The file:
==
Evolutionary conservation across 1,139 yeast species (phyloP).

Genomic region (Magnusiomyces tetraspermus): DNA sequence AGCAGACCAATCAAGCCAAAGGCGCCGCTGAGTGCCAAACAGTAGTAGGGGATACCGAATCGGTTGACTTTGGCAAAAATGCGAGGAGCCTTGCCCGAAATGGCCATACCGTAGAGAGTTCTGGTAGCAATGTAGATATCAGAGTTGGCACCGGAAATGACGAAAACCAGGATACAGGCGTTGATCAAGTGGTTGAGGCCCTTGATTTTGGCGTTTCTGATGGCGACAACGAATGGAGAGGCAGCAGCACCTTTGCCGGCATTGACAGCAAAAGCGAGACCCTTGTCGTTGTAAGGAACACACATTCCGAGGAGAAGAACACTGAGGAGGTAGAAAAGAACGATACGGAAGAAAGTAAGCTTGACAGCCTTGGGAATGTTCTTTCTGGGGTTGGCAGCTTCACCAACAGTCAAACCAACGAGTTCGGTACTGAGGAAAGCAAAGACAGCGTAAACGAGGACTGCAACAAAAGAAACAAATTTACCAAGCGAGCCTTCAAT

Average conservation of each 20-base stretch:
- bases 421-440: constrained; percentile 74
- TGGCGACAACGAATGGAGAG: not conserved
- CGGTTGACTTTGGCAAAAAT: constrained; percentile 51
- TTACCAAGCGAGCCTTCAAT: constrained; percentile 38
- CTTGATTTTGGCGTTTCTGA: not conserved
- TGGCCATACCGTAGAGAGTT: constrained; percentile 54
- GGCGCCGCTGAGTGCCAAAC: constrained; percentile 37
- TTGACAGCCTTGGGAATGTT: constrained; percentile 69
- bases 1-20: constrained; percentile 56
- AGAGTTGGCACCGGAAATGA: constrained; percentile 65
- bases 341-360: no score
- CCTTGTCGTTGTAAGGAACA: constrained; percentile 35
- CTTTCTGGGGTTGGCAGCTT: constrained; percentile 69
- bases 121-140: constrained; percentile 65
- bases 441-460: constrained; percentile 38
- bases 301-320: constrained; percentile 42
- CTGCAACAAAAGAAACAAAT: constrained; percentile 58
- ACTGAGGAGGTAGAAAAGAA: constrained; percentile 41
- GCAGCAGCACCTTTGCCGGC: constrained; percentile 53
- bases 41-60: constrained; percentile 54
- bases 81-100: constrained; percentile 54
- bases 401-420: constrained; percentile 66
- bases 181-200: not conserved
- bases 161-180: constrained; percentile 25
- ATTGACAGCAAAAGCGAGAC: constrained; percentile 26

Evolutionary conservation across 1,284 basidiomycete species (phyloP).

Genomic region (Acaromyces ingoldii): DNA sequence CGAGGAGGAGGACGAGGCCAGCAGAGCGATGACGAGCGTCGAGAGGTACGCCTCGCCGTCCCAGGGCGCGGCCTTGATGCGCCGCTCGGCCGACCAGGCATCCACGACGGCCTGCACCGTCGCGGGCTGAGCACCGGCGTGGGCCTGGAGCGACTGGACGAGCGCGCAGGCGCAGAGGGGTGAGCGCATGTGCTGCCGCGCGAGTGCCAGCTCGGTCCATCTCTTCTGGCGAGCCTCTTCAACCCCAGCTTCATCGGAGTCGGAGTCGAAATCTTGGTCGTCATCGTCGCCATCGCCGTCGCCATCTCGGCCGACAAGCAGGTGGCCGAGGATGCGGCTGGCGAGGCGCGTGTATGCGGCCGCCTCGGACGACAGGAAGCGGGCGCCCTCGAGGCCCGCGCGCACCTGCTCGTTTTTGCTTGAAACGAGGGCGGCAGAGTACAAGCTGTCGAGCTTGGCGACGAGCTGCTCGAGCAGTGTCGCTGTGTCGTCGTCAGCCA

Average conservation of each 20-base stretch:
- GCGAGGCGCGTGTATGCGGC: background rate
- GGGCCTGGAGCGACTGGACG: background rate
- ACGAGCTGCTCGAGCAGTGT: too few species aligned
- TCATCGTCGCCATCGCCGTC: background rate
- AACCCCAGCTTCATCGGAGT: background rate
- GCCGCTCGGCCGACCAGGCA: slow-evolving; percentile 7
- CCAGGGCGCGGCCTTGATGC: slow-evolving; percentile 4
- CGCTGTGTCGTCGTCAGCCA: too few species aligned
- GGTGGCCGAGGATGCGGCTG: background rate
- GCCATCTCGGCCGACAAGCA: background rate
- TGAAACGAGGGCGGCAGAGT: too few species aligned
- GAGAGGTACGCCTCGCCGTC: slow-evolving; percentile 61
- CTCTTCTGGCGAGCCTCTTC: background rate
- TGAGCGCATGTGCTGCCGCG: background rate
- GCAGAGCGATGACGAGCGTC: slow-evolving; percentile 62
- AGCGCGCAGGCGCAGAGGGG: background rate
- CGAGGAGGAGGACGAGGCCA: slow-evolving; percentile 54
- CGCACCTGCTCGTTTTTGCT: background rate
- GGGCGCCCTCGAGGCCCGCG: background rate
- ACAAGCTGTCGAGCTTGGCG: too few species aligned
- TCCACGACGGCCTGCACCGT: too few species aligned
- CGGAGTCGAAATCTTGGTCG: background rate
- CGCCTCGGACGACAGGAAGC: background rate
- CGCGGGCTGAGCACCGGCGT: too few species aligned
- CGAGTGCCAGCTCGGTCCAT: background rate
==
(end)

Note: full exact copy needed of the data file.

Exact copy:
Evolutionary conservation across 1,139 yeast species (phyloP).

Genomic region (Magnusiomyces tetraspermus): DNA sequence AGCAGACCAATCAAGCCAAAGGCGCCGCTGAGTGCCAAACAGTAGTAGGGGATACCGAATCGGTTGACTTTGGCAAAAATGCGAGGAGCCTTGCCCGAAATGGCCATACCGTAGAGAGTTCTGGTAGCAATGTAGATATCAGAGTTGGCACCGGAAATGACGAAAACCAGGATACAGGCGTTGATCAAGTGGTTGAGGCCCTTGATTTTGGCGTTTCTGATGGCGACAACGAATGGAGAGGCAGCAGCACCTTTGCCGGCATTGACAGCAAAAGCGAGACCCTTGTCGTTGTAAGGAACACACATTCCGAGGAGAAGAACACTGAGGAGGTAGAAAAGAACGATACGGAAGAAAGTAAGCTTGACAGCCTTGGGAATGTTCTTTCTGGGGTTGGCAGCTTCACCAACAGTCAAACCAACGAGTTCGGTACTGAGGAAAGCAAAGACAGCGTAAACGAGGACTGCAACAAAAGAAACAAATTTACCAAGCGAGCCTTCAAT

Average conservation of each 20-base stretch:
- bases 421-440: constrained; percentile 74
- TGGCGACAACGAATGGAGAG: not conserved
- CGGTTGACTTTGGCAAAAAT: constrained; percentile 51
- TTACCAAGCGAGCCTTCAAT: constrained; percentile 38
- CTTGATTTTGGCGTTTCTGA: not conserved
- TGGCCATACCGTAGAGAGTT: constrained; percentile 54
- GGCGCCGCTGAGTGCCAAAC: constrained; percentile 37
- TTGACAGCCTTGGGAATGTT: constrained; percentile 69
- bases 1-20: constrained; percentile 56
- AGAGTTGGCACCGGAAATGA: constrained; percentile 65
- bases 341-360: no score
- CCTTGTCGTTGTAAGGAACA: constrained; percentile 35
- CTTTCTGGGGTTGGCAGCTT: constrained; percentile 69
- bases 121-140: constrained; percentile 65
- bases 441-460: constrained; percentile 38
- bases 301-320: constrained; percentile 42
- CTGCAACAAAAGAAACAAAT: constrained; percentile 58
- ACTGAGGAGGTAGAAAAGAA: constrained; percentile 41
- GCAGCAGCACCTTTGCCGGC: constrained; percentile 53
- bases 41-60: constrained; percentile 54
- bases 81-100: constrained; percentile 54
- bases 401-420: constrained; percentile 66
- bases 181-200: not conserved
- bases 161-180: constrained; percentile 25
- ATTGACAGCAAAAGCGAGAC: constrained; percentile 26

Evolutionary conservation across 1,284 basidiomycete species (phyloP).

Genomic region (Acaromyces ingoldii): DNA sequence CGAGGAGGAGGACGAGGCCAGCAGAGCGATGACGAGCGTCGAGAGGTACGCCTCGCCGTCCCAGGGCGCGGCCTTGATGCGCCGCTCGGCCGACCAGGCATCCACGACGGCCTGCACCGTCGCGGGCTGAGCACCGGCGTGGGCCTGGAGCGACTGGACGAGCGCGCAGGCGCAGAGGGGTGAGCGCATGTGCTGCCGCGCGAGTGCCAGCTCGGTCCATCTCTTCTGGCGAGCCTCTTCAACCCCAGCTTCATCGGAGTCGGAGTCGAAATCTTGGTCGTCATCGTCGCCATCGCCGTCGCCATCTCGGCCGACAAGCAGGTGGCCGAGGATGCGGCTGGCGAGGCGCGTGTATGCGGCCGCCTCGGACGACAGGAAGCGGGCGCCCTCGAGGCCCGCGCGCACCTGCTCGTTTTTGCTTGAAACGAGGGCGGCAGAGTACAAGCTGTCGAGCTTGGCGACGAGCTGCTCGAGCAGTGTCGCTGTGTCGTCGTCAGCCA

Average conservation of each 20-base stretch:
- GCGAGGCGCGTGTATGCGGC: background rate
- GGGCCTGGAGCGACTGGACG: background rate
- ACGAGCTGCTCGAGCAGTGT: too few species aligned
- TCATCGTCGCCATCGCCGTC: background rate
- AACCCCAGCTTCATCGGAGT: background rate
- GCCGCTCGGCCGACCAGGCA: slow-evolving; percentile 7
- CCAGGGCGCGGCCTTGATGC: slow-evolving; percentile 4
- CGCTGTGTCGTCGTCAGCCA: too few species aligned
- GGTGGCCGAGGATGCGGCTG: background rate
- GCCATCTCGGCCGACAAGCA: background rate
- TGAAACGAGGGCGGCAGAGT: too few species aligned
- GAGAGGTACGCCTCGCCGTC: slow-evolving; percentile 61
- CTCTTCTGGCGAGCCTCTTC: background rate
- TGAGCGCATGTGCTGCCGCG: background rate
- GCAGAGCGATGACGAGCGTC: slow-evolving; percentile 62
- AGCGCGCAGGCGCAGAGGGG: background rate
- CGAGGAGGAGGACGAGGCCA: slow-evolving; percentile 54
- CGCACCTGCTCGTTTTTGCT: background rate
- GGGCGCCCTCGAGGCCCGCG: background rate
- ACAAGCTGTCGAGCTTGGCG: too few species aligned
- TCCACGACGGCCTGCACCGT: too few species aligned
- CGGAGTCGAAATCTTGGTCG: background rate
- CGCCTCGGACGACAGGAAGC: background rate
- CGCGGGCTGAGCACCGGCGT: too few species aligned
- CGAGTGCCAGCTCGGTCCAT: background rate